To facilitate the comparison of the received MAC address with the stored MAC addresses, each of the stored MAC addresses is concatenated with an index and a disable bit in one embodiment. When the disable bit is inactivated, a plurality of the bits of the received MAC address is masked. The unmasked bits are iteratively compared iteratively with similarly unmasked bits of each of the stored MAC addresses until a match is found.
Embodiments of the invention are preferably configured to transfer the data to an end user system. In one such embodiment, the end user system is an audio-visual system while in another such embodiment, the end user system is a networked computer system. In a preferred embodiment, the networked computer system includes a world wide web browser.
A further understanding of the nature and advantages of the present invention may be realized by reference to the remaining portions of the specification and the drawings.
Receiver circuit 108 includes a local bus 110 to which is coupled a transport controller 112, MAC comparison engine 113, a local CPU 114, and local memory 116. Transport controller 112 receives the transport stream from link interface 111 and handles low-level transport stream parsing. In one embodiment, transport controller 112 operates in conjunction with a hardware MAC comparison engine 113. In accordance with one embodiment of the present invention, MAC comparison engine 113 is a stand-alone component with its own connection to local bus 110. Alternatively, MAC comparison engine 113 may be incorporated with transport controller 112 or some other component in receiver circuit 108. Both MAC comparison engine 113 and transport controller 112 are controlled by local CPU 114. Local CPU 114 comprises a microcontroller that controls operations on the receiver circuit 108. Local memory 116 comprises memory such as static RAM, dynamic RAM, or ROM located on receiver circuit 108.
A bus interface 118 couples local bus 110 on receiver circuit 108 to a host system bus 120 of host computer 106. In a preferred embodiment, host system bus 120 comprises a PCI bus, and bus interface 118 comprises a PCI interface. Also coupled to host system bus 120 are a host CPU 122, host memory 124, an audio-visual interface 126, and a network interface 130, among other components. Host CPU 122 comprises the microprocessor of host computer 106, and host memory 124 comprises memory of host computer 106. Audio-visual interface 126 comprises a graphics interface that is coupled to an audio-visual system 128. Audio-visual system 128 may include, for example, speakers, and a CRT monitor or a flat panel display. Network interface 130 comprises a network interface card that is coupled to a local area network (LAN) 131, which is in turn coupled to one or more networked computer systems 132. For example, network interface 130 may comprise an Ethernet card, LAN 131 may comprise an Ethernet network, and networked computer systems 132 may comprise personal computers.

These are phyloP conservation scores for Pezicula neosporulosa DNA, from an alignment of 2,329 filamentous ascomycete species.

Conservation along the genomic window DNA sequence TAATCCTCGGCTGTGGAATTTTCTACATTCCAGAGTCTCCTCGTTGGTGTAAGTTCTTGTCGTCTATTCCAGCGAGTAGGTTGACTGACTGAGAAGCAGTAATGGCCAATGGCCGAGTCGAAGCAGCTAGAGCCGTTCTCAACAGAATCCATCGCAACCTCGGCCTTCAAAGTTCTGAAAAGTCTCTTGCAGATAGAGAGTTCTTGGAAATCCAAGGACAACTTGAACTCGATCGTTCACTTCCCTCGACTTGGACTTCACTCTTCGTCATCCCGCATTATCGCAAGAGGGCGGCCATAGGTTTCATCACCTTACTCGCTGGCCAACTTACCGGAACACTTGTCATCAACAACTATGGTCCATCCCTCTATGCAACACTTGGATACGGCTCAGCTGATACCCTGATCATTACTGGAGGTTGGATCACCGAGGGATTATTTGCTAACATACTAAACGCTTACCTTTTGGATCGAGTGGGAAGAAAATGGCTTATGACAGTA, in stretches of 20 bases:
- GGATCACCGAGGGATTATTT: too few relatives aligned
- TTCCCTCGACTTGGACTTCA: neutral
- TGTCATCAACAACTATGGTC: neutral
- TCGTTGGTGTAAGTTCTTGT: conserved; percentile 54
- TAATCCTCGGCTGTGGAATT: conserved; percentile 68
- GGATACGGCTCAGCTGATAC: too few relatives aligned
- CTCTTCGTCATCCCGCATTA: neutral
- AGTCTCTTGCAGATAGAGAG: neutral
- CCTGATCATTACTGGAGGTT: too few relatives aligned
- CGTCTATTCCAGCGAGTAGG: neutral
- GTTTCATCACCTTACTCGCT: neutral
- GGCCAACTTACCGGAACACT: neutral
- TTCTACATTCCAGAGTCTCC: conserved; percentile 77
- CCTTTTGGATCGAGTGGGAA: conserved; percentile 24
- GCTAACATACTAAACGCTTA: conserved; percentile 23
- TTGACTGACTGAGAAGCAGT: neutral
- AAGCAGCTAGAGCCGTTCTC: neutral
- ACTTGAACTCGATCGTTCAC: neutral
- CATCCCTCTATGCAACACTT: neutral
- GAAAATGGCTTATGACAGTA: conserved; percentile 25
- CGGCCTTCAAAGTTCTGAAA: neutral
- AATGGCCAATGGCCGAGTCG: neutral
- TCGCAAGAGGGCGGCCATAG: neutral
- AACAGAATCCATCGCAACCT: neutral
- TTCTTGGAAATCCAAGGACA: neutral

There are two principal functions performed by MAC comparison engine 113, implementation of a submultiplexing scheme and a filter function. Conceptually, the transport stream may be viewed as including a hierarchy of encapsulations. At the top level of the hierarchy, the transport stream comprises a plurality of elementary streams identified by program identifiers. Such a scheme is described in the concurrently filed and commonly assigned application entitled “MULTITHREADED DIRECT MEMORY ACCESS ENGINE FOR BROADCAST DATA DEMULTIPLEX OPERATIONS,” having Thomas G. Adams and Gene Maine as coinventors, which is herein incorporated by reference for all purposes. Within each such elementary stream are components identified by MAC field. Where the transport stream contains broadcast data, the elementary streams identified by program identifiers may be associated with channels and the components identified by MAC field may be associated with pieces of the channel. In general, only certain pieces of the channel are of interest to networked computer systems 132, so MAC comparison engine 113 also performs the function of filtering out unwanted components of the elementary streams according to the MAC field.